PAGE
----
SIOUX FALLS — Walking Forward, along with a team of collaborators, announce a generous five-year grant of $3 million from the National Cancer Institute, part of the National Institutes of Health, for a two-phase study to advance palliative care in Northern Plains American Indians.
The funding will allow the two-phase study to bring the Oglala, Sicangu and Cheyenne River tribes, the Great Plains Tribal Chairmen’s Health Board, South Dakota State University’s School of Nursing, the Indian Health Service Great Plains Region and the Rural Health and Palliative Care programs at Massachusetts General Hospital together as one entity in the study. In phase one, this collaborative group will share information, identify barriers and opportunities in the area of palliative medicine for American Indians.
“I am delighted and blessed to be part of this stellar group whose overarching goal is to improve the quality of life for American Indians who suffer from terminal cancer and build a sustainable, culturally tailored and effective palliative care program for American Indian cancer patients in western South Dakota,” said Daniel Petereit, MD, radiation oncologist at Regional Health — John T. Vucurevich Cancer Care Institute, developer of Walking Forward and one of the grant project’s principal investigators.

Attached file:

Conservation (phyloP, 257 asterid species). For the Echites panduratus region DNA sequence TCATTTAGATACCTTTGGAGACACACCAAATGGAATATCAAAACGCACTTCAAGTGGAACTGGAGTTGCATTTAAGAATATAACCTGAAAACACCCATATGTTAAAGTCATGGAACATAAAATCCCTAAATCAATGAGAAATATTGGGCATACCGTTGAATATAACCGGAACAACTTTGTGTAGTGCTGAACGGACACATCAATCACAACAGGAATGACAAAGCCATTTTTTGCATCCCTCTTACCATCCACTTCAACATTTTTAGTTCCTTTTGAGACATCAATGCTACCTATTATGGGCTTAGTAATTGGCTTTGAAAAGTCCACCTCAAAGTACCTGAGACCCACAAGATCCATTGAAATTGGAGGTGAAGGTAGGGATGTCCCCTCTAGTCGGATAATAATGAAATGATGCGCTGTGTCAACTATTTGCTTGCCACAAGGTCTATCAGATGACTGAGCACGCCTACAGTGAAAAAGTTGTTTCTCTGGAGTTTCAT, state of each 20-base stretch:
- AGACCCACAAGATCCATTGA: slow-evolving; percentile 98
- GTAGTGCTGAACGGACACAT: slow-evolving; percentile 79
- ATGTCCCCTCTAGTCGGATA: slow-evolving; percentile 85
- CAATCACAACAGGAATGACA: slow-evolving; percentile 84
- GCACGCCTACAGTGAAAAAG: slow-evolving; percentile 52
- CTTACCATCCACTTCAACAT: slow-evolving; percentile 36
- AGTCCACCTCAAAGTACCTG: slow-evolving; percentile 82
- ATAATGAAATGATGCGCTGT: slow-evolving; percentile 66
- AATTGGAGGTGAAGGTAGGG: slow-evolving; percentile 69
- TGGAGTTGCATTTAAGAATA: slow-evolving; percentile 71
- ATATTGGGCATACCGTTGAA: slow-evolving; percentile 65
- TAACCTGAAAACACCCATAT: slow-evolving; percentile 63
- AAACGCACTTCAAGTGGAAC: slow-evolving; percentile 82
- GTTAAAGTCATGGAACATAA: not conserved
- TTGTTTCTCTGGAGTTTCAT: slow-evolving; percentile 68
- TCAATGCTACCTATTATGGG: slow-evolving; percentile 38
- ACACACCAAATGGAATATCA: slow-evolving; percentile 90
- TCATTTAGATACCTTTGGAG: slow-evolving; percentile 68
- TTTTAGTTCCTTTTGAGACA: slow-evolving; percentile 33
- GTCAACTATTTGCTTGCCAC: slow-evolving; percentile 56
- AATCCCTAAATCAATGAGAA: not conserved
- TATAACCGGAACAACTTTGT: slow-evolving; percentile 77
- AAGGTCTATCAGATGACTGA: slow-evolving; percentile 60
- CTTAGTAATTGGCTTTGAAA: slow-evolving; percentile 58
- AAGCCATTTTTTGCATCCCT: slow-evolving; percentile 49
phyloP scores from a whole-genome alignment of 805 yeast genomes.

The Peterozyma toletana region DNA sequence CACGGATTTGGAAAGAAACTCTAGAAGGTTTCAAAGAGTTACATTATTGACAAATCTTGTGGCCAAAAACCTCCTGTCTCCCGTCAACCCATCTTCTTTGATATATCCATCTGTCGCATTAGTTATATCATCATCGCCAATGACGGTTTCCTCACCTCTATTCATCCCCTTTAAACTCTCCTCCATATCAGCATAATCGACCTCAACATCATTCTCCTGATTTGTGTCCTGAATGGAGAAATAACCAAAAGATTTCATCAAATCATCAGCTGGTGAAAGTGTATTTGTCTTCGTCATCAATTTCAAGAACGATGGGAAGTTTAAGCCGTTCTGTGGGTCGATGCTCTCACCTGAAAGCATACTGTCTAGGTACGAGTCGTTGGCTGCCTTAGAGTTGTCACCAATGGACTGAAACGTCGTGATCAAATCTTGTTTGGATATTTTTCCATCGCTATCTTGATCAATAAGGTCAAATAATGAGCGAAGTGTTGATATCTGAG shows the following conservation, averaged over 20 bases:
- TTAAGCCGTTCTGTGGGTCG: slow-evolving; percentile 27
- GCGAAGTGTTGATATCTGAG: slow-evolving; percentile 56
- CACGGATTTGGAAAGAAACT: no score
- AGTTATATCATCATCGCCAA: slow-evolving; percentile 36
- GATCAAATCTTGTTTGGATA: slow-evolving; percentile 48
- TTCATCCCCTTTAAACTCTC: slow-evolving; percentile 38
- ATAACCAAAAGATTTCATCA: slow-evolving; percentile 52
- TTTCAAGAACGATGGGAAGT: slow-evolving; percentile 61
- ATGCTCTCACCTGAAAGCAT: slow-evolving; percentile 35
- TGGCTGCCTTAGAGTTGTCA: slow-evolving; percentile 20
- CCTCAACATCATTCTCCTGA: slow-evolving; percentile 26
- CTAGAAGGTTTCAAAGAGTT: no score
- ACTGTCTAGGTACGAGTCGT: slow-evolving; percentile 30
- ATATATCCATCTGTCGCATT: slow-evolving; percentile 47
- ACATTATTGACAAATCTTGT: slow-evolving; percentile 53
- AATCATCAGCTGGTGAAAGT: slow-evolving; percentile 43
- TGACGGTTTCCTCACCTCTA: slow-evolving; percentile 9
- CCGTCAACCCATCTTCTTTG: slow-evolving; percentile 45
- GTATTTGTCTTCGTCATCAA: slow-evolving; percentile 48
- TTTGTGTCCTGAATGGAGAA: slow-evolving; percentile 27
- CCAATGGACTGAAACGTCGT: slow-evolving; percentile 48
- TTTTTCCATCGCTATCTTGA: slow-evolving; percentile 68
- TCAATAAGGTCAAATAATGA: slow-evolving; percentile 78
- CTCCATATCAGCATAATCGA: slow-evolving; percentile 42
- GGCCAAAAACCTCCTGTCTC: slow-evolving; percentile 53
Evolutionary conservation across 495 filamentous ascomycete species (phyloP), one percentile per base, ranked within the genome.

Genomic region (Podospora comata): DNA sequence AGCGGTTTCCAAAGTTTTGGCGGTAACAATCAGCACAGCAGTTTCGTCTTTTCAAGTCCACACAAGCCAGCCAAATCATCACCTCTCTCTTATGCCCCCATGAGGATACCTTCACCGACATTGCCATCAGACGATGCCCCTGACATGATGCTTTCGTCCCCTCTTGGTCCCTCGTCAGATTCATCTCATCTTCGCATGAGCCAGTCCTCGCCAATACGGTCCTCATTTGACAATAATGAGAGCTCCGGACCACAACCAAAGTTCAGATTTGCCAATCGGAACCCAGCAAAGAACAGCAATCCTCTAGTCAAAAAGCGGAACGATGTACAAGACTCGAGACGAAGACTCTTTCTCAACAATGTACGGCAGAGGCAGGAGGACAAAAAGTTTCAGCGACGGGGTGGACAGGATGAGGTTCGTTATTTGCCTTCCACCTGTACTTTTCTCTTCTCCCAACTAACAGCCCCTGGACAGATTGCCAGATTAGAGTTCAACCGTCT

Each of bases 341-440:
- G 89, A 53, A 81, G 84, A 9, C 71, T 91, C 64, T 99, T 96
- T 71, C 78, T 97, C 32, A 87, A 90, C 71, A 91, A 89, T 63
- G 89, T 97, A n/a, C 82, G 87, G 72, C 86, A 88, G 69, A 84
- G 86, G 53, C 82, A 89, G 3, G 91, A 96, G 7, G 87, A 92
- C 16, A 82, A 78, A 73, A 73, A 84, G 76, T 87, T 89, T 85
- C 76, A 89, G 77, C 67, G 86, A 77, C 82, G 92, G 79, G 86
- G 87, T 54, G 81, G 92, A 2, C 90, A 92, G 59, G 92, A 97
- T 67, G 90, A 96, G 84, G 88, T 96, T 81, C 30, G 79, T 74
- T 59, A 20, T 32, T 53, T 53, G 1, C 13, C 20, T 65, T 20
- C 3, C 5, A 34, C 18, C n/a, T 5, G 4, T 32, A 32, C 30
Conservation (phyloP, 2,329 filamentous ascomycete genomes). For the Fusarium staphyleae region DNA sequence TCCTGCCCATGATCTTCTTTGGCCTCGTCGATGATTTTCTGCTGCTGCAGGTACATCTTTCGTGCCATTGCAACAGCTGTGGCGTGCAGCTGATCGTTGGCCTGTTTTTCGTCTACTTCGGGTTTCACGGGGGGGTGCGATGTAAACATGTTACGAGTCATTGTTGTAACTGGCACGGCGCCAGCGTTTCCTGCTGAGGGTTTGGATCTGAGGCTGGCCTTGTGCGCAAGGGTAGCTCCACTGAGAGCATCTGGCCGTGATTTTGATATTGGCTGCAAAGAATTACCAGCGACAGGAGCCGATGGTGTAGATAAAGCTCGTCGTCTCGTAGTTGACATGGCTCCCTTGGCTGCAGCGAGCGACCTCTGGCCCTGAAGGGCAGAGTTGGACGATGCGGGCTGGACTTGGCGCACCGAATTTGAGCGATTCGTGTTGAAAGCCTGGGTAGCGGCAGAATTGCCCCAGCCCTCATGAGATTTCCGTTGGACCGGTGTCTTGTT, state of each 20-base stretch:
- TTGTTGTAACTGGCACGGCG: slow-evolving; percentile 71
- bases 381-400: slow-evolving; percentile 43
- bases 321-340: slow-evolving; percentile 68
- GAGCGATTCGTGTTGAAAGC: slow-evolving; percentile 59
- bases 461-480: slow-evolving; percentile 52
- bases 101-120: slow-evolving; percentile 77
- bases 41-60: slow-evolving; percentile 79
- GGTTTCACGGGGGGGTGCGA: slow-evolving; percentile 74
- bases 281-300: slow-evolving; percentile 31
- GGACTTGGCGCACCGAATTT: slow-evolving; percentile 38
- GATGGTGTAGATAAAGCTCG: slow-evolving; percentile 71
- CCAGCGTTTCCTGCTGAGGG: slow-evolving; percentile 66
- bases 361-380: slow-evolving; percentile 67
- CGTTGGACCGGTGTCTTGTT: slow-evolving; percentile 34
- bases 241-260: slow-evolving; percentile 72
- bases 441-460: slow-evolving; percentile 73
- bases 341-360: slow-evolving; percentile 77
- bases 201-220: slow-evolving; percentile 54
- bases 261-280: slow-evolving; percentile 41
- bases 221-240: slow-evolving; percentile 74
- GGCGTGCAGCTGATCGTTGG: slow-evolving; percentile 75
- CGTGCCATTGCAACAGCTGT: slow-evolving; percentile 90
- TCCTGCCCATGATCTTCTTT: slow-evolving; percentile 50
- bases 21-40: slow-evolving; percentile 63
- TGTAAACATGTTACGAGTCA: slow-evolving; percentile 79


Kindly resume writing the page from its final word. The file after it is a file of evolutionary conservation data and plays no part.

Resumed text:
American Indians are among the most underserved populations in terms of cancer care. Many factors, including the rural areas in which they live, create this reality. The Walking Forward program began in 2002 through National Cancer Institute community cancer grant funding. This latest grant will fund the study as it expands to find effective ways to delivery culturally appropriate palliative care to rural — especially American Indian — cancer patients.
Walking Forward, a program of Avera, has been involved with improving cancer cure rates and treatment in the American Indian population through various initiatives, including patient navigation, access to clinical trials and palliative care, as well as improved screening protocols. It continues to address the disparities — or gaps — in cancer care, prevention and outcomes between the American Indian and non-American Indian populations.
Petereit also said a community advisory board composed of tribal health leaders and representative enrolled members from the three tribes will guide all phases of the project, in hopes of putting effective palliative care closer to home for American Indian cancer patients.